Again, in general terms, they are expecting working people to pay for their care costs, and seem unwilling to countenance allowing some of their estate to cover these costs in a shared, collective manner, providing security and dignity for everyone at very limited cost to any individual.

    It’s a failure to grasp some of these fundamentals that have meant we have had this government in particular in power for seven years (but also applying to their predecessors) apparently happy to see old people sitting in their own faeces while they dibble around wondering about how to solve the care crisis.

  5. @Jim Jam – “Merv King – failed miserably in his duty to warn about personal credit becoming a problem.”

    Indeed. Quite funny how pro remain ‘experts’ who got the post Brexit crash wrong are discredited, but more pro Brexit experts who got everything else completely wrong are acceptable.

  6. @ToH
    Back on polling and local elections, I agree Yougov and today’s results looks particularly rosy for the Tories.

    There seems to be an increasing divide between London (the only place where Labour’s vote is holding up strongly), the South (where the LDems are level with Labour in this poll) and the Midlands (where the Tories appear positioned to give Labour a thrashing and the LDems are weakest) – this will make May locals pretty interesting….

  7. Alec

    Lord King was a fine Governor who was on the side of the working man and had little time for the metropolitan liberal salon softies of London. Them who love the EU more than their own country and who rage against the dying of the light and howl at the moon.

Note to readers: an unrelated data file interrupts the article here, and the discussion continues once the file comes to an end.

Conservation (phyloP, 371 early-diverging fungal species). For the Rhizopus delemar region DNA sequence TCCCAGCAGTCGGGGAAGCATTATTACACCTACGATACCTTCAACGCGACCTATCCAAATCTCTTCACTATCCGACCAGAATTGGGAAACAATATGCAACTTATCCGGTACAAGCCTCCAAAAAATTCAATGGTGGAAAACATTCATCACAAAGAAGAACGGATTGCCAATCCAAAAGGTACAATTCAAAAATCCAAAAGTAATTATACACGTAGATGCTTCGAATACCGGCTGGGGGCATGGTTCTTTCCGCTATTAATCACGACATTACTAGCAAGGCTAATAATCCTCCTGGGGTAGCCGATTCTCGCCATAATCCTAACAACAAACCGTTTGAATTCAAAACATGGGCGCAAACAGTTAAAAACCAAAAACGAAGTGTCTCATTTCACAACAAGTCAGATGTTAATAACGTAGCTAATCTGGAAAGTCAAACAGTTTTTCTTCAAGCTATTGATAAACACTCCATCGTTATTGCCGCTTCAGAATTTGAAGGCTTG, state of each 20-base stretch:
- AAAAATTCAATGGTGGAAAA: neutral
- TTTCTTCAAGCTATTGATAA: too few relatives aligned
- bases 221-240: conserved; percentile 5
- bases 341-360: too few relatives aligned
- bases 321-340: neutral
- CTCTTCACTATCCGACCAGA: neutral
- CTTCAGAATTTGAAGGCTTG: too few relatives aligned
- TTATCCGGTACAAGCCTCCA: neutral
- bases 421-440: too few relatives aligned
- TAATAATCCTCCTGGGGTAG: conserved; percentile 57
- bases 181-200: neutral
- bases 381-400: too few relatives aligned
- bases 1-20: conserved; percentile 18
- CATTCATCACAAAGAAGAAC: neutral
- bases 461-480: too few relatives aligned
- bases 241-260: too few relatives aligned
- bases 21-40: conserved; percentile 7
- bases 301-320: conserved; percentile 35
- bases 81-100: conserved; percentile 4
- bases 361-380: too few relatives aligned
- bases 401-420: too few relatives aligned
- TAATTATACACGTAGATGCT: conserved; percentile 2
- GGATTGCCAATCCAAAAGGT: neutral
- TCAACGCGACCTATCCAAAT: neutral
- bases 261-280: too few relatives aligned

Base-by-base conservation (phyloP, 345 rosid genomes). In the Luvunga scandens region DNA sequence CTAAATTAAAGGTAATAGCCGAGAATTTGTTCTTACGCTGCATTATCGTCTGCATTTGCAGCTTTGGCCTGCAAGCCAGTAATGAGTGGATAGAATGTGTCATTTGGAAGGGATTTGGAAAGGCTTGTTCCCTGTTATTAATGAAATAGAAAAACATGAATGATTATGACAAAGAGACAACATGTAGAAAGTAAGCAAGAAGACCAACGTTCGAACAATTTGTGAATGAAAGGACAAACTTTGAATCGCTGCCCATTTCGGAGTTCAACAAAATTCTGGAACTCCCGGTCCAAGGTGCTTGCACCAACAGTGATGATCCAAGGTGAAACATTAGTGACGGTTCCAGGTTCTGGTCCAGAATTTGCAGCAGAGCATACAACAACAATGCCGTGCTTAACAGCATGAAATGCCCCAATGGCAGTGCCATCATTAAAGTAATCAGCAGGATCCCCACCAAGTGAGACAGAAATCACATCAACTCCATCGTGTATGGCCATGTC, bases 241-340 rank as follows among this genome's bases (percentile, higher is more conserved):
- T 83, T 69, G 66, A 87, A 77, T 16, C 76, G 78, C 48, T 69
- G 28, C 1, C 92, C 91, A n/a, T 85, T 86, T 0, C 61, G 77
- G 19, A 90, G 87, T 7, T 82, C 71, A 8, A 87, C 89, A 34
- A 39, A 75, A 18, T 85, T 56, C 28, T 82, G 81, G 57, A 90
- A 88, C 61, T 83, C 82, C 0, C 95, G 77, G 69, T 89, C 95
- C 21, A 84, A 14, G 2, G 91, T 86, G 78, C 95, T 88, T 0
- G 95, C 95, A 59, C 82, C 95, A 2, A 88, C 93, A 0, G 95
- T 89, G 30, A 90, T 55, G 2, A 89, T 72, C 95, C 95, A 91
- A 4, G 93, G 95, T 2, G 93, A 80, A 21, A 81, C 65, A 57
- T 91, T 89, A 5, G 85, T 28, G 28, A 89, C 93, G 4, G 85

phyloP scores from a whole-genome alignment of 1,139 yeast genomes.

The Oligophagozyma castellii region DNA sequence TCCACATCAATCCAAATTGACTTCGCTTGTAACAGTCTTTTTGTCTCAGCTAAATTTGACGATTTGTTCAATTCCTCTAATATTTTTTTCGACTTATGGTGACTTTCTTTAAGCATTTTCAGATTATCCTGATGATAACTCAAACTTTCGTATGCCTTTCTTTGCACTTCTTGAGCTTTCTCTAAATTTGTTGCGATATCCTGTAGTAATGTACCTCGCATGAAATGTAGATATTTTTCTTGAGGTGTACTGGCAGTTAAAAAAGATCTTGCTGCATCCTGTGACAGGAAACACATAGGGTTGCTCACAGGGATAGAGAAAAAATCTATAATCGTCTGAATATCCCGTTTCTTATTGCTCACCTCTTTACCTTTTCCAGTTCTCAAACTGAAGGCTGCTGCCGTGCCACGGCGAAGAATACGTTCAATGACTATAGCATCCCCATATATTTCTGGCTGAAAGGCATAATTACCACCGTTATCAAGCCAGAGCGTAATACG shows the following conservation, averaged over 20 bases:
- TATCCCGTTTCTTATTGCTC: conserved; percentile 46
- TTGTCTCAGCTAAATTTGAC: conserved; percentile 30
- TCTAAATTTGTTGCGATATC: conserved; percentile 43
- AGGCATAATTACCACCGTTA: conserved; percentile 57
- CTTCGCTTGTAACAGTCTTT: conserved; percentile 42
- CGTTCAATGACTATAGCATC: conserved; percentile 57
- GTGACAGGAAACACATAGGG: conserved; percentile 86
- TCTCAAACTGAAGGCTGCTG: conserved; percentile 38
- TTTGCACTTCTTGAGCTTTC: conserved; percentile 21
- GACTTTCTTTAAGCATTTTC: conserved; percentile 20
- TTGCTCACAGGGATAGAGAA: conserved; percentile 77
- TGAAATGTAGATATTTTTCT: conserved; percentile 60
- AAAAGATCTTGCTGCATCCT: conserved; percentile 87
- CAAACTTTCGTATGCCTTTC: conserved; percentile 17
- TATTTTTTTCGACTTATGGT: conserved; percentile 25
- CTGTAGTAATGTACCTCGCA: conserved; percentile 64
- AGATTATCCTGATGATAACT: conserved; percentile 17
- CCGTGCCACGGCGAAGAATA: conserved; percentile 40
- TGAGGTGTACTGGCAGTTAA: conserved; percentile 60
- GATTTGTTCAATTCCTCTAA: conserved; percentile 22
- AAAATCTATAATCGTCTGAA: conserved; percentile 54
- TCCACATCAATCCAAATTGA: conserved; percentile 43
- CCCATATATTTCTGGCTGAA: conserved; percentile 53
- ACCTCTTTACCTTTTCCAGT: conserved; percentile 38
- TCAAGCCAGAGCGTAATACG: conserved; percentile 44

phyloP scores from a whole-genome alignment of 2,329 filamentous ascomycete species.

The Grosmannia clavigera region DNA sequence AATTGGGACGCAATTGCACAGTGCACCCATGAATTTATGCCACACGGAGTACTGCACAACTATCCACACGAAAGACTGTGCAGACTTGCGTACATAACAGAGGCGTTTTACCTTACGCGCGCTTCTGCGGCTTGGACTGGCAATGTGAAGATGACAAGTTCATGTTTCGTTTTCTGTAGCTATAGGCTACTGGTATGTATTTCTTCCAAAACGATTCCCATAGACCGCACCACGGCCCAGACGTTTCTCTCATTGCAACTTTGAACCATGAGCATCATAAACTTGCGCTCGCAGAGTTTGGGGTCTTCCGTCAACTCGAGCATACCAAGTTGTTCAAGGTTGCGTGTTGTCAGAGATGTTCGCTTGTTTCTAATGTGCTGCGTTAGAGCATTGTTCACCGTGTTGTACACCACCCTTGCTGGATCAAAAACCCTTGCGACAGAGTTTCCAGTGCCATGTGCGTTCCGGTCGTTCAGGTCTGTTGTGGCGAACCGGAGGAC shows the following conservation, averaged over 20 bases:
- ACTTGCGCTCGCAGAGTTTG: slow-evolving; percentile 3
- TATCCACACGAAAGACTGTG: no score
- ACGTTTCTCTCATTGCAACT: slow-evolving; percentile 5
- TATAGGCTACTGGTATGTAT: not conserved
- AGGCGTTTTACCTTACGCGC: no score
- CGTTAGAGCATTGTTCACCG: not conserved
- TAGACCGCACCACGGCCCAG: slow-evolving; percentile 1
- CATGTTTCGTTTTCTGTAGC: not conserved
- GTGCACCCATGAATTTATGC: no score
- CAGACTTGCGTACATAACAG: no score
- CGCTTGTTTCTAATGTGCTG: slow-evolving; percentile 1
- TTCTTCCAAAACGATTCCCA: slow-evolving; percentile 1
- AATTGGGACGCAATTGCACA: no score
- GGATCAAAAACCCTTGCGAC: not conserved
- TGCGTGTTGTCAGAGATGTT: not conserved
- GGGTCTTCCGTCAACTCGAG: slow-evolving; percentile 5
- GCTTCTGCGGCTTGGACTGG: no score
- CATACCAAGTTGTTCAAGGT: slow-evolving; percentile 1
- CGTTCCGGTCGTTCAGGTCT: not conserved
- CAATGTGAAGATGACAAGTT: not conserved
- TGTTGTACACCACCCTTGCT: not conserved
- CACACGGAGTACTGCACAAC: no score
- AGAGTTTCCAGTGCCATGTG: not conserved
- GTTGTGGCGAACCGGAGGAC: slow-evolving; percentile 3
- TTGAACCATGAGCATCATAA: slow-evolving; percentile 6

Their day has come and gone, the ordinary people have seen through their clever clogs nonsense and are wanting a new exciting future free from the shackles of the EU.

  8. NEIL A, mine was only a guess that there we’re areas where no one could to find work, so of course I could be wrong, apologises for that. But it does seem to be harder once you hit 50 to find work (note harder not impossible) , so no doubt there’s a fair few there that have gone self employed and a lot of youth moan they can’t get a job, no experience oft the example given why.

  9. Alec

    I laid out the reasons why inheritance tax and wealth taxes are triple taxation. I gather you still don’t understand. Sorry but I cannot help you any further. I suspect it’s that you don’t want to understand rather than don’t understand.

    I would aslo be gratefult if you would just say you disagree rather than use words like nonesense and nonesensical. This would be a much nicer place if we all used good manners and stuck to saying we disagree rather than using emotive terms. Just IMO of course.

  10. The Yougov poll is clearly very good for the Tories – though perhaps a bit rushed to have fully absorbed the post – Budget reaction. It will be interesting to see whether other pollsters confirm these findings over the next week or so.
    Yougov has now being showing the lowest Labour poll ratings consistently over the last 6 months – so there now appears to be evidence of a clear house effect there. It first gave Labour a 25% rating at the beginning of December last year so the party appears to have held its ground over the last 3 months or so. Cold comfort for Labour though!

  11. To me, the trend is inevitable, largely because of Tory blundering….

    1) Scots voted 55-45 to remain in the UK largely because the pound was more stable than the euro. That’s no longer the case. In June of last year, the pound was worth 1.31 euros. Now, it’s declined to 1.14 euros. Anyone with sense would rather have his currency in euros than in pounds right now.

    2) Scots voted to stay in the EU in the Referendum. They still feel that way.